Microoptical components play an increasing role in different technology fields such as medical engineering, materials
and information processing, imaging and metrology. But their realization needs the combination of modern design
concepts with sophisticated processing technologies, new materials and design tools. Furthermore, the introduction of
ambitious processing technologies must be accompanied by effective metrology and inspection tools. Therefore, this
paper reports about the technologies for making microoptics at ITO. Because sophisticated measurement tools are an
indispensable part of the fabrication process, the paper describes our multi-scale inspection approach for the testing of
microstructures on wafer-scale level. Finally, some representative applications of microoptical components for advanced
measurement and imaging are explained.
Recent lithographic technologies allow for the fabrication of high period diffractive structures on planar and curved
optical surfaces with high precision. Such diffractive surfaces offer the optical designer extra degrees of freedom, which
are of special importance for optical systems, where light collection efficiency is important. We illustrate the usage and
benefit of diffractive elements within fast optical systems in various applications. For these hybrid design classes it is
mandatory to include the realistic as-built performance of the employed diffractive elements into the design phase.
Correspondingly we present simulation techniques to include fabrication specific diffraction efficiencies and stray light
into the optimization and evaluation process.
Many laser applications, for example material processing or fluorescence imaging, require intense and uniform
illumination over a rectangular, slit shaped area with extreme aspect ratio: The short dimension of the illumination field
typically requires diffraction limited imaging, respectively focusing, on a micrometer scale. In contrast the extension in
the long dimension can be hundreds of millimeters. This class of systems requires a highly anamorphic system design for
the homogenization as well as for the projection of the illumination pattern. Aberrations within the projection optical
system, as for example induced by cylindrical optical components, need to be analyzed and controlled. In some cases the
application additionally requires the substrate to be illuminated under some tilted angle, which requires specific solutions
within the optical design. We will illustrate corresponding design examples and solutions for this class of illumination systems.
Optical metrology has shown to be a versatile tool for the solution of many inspection problems. The main advantages of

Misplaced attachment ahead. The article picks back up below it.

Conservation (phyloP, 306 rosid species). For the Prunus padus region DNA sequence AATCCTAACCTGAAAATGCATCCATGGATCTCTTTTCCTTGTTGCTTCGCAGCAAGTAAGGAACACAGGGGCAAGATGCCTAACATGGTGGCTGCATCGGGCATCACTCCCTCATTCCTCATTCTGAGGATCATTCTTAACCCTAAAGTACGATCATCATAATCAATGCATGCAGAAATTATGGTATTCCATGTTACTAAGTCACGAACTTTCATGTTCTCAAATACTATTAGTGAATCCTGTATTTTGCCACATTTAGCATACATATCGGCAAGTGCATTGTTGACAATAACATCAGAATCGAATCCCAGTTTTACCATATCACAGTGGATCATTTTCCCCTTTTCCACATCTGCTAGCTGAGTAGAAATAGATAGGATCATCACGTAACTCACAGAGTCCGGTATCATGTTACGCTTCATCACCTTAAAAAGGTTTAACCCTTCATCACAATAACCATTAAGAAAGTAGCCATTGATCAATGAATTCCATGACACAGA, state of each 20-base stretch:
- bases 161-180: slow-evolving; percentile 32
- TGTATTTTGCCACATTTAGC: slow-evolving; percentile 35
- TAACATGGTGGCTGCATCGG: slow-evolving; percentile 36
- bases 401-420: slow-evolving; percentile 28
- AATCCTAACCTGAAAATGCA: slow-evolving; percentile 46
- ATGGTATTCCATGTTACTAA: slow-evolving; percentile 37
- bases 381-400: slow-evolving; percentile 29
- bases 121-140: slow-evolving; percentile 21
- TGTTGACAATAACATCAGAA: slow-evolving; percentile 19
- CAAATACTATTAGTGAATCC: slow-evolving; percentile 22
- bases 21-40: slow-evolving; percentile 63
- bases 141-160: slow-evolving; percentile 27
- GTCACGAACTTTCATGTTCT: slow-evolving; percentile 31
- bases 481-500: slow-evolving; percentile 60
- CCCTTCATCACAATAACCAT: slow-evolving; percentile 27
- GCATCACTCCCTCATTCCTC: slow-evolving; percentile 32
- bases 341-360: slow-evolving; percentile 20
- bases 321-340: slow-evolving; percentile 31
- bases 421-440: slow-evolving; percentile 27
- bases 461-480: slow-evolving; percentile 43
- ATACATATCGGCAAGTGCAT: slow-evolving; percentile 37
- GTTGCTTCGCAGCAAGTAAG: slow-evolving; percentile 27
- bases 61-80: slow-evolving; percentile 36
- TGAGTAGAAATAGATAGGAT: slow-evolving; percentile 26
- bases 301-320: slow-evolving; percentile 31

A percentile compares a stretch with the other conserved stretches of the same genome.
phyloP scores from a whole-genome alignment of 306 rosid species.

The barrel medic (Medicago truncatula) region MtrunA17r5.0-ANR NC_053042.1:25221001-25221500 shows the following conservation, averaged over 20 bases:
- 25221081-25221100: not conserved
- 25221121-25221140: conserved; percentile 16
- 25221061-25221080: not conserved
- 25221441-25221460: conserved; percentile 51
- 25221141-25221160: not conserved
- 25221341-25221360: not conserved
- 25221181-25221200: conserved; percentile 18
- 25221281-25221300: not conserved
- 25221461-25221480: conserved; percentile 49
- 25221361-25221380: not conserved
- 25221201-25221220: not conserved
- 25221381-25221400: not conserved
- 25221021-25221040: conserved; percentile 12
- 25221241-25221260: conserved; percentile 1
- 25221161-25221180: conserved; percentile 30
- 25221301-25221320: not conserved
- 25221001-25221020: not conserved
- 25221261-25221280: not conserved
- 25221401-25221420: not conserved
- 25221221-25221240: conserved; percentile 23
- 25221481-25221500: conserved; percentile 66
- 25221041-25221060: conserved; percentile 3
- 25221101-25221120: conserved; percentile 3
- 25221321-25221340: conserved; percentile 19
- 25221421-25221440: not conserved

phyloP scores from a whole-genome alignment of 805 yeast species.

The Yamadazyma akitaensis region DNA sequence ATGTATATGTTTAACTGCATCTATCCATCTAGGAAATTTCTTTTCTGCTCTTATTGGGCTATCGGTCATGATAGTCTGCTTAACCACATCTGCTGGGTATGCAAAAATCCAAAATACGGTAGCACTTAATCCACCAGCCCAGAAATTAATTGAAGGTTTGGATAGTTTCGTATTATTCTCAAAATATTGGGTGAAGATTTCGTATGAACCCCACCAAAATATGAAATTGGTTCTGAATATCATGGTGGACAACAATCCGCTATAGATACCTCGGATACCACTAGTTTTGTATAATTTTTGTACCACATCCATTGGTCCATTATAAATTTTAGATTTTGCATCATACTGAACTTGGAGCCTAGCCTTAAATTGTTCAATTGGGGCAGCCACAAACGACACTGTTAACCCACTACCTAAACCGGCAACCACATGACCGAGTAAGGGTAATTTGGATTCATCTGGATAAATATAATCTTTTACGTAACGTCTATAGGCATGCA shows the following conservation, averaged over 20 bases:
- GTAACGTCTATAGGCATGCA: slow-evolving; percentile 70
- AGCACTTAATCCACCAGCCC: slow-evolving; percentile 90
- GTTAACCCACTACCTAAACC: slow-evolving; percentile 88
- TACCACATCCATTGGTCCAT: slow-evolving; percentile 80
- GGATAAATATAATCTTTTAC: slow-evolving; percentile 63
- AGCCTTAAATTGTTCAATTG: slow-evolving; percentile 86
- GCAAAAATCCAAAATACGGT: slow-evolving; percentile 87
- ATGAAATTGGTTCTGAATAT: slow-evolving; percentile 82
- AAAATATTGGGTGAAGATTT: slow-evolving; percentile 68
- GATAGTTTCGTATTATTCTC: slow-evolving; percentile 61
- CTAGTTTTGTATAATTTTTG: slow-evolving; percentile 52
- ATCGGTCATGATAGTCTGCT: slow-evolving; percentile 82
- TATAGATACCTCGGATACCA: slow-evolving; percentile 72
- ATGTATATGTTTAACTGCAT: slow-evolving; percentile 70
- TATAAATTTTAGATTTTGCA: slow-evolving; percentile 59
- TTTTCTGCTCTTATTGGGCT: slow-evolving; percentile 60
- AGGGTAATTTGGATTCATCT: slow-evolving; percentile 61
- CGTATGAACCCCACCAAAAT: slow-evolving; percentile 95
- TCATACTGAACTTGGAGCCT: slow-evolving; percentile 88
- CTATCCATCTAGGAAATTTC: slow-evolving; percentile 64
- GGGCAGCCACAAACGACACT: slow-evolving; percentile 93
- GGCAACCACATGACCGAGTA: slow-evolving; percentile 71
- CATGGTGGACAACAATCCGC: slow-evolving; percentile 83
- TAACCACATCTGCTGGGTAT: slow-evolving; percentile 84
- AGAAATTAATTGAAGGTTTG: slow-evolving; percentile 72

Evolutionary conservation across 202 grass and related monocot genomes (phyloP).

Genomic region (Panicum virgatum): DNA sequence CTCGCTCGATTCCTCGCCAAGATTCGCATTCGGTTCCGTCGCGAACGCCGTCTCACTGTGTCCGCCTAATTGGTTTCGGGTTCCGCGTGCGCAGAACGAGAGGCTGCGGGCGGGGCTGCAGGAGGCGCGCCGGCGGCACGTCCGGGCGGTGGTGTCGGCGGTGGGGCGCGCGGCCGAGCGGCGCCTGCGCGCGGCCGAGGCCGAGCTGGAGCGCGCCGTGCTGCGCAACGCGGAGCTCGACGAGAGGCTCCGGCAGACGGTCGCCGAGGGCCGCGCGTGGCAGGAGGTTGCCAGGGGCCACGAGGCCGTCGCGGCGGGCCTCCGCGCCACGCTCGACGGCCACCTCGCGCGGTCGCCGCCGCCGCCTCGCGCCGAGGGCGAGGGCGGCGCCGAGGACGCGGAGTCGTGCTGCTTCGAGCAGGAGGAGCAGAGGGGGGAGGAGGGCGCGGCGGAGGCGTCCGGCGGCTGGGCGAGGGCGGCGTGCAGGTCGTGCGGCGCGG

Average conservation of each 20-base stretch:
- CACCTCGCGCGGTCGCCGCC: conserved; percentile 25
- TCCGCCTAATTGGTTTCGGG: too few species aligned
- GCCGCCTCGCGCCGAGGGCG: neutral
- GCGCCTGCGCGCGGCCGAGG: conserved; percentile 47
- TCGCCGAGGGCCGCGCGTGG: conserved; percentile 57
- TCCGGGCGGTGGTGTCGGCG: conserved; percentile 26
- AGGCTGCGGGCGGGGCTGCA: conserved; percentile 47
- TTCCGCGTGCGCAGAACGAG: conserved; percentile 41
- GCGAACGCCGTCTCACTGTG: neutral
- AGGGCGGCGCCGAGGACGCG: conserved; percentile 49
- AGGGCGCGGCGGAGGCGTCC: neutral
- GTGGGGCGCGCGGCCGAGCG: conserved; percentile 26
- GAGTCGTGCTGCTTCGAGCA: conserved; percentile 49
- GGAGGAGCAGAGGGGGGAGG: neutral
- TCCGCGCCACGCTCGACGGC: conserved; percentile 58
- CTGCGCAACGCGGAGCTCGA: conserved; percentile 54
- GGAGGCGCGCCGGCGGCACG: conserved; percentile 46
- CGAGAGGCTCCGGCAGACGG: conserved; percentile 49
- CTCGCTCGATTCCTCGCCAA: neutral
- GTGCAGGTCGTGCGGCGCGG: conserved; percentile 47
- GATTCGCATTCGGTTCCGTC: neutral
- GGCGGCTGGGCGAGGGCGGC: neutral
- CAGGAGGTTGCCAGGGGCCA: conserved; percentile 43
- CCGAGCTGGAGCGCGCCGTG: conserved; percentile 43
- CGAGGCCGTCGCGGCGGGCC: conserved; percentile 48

optical methods are the noncontact nature, the non-destructive and fieldwise working principle, the fast response, high
sensitivity, resolution and accuracy. Consequently, optical principles are increasingly being considered in all steps of the
evolution of modern products. However, the step out of the laboratory into the harsh environment of the factory floor
was and is a big challenge for optical metrology. The advantages mentioned above must be paid often with strict
requirements concerning the measurement conditions and the object under test. For instance, the request for
interferometric precision in general needs an environment where high stability is guaranteed. If this cannot be satisfied to
a great extent special measures have to be taken or compromises have to be accepted. But the rapid technological
development of the components that are used for creating modern optical measurement systems, the unrestrained growth
of the computing power and the implementation of new measurement and inspection strategies give cause for optimism
and show that the high potential of optical metrology is far from being fully utilized. In this article current challenges to
optical metrology are discussed and new technical improvements that help to overcome existing restrictions are treated.
On example of selected applications the progress in bringing optical metrology to the real world is shown.
Time-resolved observation of the fuel/air mixing process prior to ignition is crucial for the development of modern internal combustion engine concepts. The presented fiber optic sensor is designed for the acquisition of in-cylinder data in the area close to the ignition spark, based on UV-laser-induced fluorescence of organic fuel compounds. Excitation and fluorescence light are separately guided through silica fibers. The detection volume is defined by the optical design of the sensor head. Since the related components are completely integrated into a modified spark plug, the sensor can be applied to unmodified production line engines. We present the fundamental spectroscopic concept, the solution for the minimal invasive access through the spark plug and tracer spectra measured with a prototype.